United Nations tells Lebanon no aid until it forms a new government

Lebanon cannot expect to receive international aid for its battered economy until a new government undertakes serious reforms, diplomats decided at a closed-door meeting in Paris on Wednesday.

The international group, led by France and the United Nations, met to discuss conditions for helping ease turmoil in Lebanon, which is facing its worst financial crisis in decades and political uncertainty amid an ongoing protest movement. Lebanese businesses and households are growing increasingly desperate as cash supplies there have dwindled.

Representatives from several countries, including the United States, and international financial institutions agreed on a set of principles Lebanon must meet before it can expect to receive foreign cash.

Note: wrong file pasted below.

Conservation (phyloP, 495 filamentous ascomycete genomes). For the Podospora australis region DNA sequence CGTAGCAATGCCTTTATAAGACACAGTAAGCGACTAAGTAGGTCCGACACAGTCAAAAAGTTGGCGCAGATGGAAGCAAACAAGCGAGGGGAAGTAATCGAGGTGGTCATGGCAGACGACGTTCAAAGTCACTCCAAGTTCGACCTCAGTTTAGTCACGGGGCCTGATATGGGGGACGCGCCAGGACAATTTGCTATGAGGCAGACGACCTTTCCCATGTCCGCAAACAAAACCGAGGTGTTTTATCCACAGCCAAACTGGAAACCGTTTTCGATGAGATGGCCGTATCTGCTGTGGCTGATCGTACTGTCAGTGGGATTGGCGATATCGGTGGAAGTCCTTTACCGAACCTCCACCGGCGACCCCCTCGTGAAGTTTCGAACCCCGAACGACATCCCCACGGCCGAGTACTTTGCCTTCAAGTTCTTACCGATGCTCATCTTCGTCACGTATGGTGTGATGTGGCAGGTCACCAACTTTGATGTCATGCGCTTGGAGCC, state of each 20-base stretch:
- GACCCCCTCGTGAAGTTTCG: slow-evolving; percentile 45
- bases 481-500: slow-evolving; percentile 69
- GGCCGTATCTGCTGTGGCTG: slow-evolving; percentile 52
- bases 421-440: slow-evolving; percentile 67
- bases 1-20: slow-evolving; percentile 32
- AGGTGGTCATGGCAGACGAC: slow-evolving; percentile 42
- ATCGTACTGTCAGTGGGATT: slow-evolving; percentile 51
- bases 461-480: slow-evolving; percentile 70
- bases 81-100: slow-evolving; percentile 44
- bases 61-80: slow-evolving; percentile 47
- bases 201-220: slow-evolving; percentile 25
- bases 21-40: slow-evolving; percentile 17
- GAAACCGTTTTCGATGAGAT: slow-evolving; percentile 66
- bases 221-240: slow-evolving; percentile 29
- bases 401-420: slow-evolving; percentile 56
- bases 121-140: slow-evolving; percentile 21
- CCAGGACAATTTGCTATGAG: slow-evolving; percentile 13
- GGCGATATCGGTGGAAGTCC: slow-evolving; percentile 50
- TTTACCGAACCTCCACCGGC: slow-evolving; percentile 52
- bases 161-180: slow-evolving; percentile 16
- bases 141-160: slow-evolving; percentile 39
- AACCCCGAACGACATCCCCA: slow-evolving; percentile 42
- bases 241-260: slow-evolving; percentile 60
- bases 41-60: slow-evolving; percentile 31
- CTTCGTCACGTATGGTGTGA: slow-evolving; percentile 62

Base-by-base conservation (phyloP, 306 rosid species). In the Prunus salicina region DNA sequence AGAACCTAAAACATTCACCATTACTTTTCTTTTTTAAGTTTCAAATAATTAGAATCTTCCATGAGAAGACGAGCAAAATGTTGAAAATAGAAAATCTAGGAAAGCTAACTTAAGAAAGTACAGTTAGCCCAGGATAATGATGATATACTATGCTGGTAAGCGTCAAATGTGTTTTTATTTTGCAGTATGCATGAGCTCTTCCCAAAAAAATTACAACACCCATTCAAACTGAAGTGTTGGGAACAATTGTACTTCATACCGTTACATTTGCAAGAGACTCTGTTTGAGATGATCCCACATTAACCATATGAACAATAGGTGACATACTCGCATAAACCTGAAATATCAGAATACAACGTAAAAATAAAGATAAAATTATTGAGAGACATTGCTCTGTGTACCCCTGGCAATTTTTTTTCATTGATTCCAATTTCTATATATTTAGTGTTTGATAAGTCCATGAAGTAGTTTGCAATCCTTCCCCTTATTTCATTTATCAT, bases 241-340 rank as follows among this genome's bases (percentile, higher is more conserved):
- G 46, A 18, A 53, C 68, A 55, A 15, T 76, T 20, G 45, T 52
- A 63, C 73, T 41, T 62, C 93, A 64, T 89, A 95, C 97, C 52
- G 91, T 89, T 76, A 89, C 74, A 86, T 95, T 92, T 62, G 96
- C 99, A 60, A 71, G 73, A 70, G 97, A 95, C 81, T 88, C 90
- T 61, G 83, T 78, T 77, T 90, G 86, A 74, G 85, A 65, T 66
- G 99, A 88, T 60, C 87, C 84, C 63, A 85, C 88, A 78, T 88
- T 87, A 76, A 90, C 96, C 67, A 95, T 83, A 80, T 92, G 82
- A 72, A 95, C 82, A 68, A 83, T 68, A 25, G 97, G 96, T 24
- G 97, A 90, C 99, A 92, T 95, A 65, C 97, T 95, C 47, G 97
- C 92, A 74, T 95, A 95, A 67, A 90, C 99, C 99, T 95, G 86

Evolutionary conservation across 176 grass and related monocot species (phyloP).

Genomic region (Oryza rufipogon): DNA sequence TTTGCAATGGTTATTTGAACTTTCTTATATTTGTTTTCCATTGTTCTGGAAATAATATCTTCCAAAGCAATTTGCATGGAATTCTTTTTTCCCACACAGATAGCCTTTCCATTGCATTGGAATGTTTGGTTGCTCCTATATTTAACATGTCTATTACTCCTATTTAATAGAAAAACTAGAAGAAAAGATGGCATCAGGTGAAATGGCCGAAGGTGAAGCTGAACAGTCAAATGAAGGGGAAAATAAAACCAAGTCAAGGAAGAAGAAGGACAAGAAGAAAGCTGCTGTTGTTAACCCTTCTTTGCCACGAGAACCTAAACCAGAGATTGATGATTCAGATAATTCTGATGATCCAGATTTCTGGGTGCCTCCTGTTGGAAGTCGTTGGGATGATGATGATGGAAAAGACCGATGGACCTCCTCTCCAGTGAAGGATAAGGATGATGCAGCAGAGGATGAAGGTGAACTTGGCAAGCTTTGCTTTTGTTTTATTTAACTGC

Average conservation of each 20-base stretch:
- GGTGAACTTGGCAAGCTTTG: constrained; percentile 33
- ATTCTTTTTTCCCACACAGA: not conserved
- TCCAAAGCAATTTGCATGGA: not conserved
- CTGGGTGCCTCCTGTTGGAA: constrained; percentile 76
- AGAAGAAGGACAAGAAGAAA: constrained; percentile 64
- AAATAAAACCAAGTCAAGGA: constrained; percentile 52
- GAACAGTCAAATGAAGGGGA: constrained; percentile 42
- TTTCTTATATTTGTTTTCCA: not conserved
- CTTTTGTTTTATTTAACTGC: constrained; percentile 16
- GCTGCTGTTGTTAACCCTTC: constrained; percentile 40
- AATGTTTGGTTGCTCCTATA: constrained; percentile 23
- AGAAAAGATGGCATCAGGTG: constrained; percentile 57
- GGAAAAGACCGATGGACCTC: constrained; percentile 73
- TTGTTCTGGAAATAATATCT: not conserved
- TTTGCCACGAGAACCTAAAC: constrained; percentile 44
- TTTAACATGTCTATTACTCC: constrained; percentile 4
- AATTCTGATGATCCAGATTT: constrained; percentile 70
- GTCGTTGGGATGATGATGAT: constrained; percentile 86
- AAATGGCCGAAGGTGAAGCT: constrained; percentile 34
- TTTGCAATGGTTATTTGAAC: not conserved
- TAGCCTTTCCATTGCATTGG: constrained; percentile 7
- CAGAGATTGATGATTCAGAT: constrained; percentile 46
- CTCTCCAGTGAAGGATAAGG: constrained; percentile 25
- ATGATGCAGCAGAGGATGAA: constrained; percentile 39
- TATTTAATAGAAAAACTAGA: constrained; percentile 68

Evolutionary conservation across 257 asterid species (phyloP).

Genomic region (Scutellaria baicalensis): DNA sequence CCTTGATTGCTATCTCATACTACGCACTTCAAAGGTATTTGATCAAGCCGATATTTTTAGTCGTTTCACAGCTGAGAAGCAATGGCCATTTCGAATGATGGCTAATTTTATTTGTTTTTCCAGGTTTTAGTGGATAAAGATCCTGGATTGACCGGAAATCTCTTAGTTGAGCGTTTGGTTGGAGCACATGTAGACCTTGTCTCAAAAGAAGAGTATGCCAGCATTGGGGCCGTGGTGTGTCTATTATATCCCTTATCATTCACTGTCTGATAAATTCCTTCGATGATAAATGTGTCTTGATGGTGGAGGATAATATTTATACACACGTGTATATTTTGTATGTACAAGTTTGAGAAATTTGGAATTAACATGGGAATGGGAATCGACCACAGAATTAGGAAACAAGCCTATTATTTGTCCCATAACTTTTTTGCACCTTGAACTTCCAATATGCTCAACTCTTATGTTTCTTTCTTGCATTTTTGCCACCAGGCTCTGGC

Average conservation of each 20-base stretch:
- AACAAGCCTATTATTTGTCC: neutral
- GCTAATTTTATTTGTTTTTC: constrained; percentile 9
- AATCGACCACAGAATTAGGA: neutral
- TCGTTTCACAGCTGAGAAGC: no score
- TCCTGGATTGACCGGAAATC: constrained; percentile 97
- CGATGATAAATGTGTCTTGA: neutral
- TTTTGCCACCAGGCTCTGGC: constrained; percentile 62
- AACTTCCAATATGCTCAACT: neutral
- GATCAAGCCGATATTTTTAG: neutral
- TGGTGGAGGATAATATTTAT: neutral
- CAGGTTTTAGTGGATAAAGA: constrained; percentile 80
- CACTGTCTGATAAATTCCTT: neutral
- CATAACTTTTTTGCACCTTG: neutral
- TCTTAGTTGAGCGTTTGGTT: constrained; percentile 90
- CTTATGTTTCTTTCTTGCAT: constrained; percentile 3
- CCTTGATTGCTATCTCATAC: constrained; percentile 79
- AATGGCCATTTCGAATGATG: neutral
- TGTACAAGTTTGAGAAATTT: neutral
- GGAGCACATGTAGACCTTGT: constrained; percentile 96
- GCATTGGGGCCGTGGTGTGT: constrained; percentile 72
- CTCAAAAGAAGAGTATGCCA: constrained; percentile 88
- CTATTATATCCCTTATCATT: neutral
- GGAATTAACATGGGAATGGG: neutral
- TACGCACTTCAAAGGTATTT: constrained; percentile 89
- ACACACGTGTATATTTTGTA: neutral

U.S. Assistant Secretary for Near Eastern Affairs David Schenker said attendees agreed to give technical advice to Lebanese institutions but they won’t provide the bailout that caretaker Prime Minister Saad Hariri requested. Hariri had called on Saudi Arabia, France, Turkey, the United States, China, and Egypt to send funds to help Lebanon finance imports.

“There’s no aid package; there is no bailout,” Schenker told The Associated Press. “Lebanon is not being saved from its financial mess.”

Schenker said the group is considering sending some humanitarian aid to Lebanon to alleviate residents’ suffering, though it was unclear when or how much.

French Foreign Minister Jean-Yves Le Drian said in closing remarks that the group supports protesters who have taken to the streets since Oct. 17 to call for an end to corruption and the overhaul of the Lebanese political system.

“The Lebanese have mobilized for many weeks to demand reforms. They must be heard,” he said.

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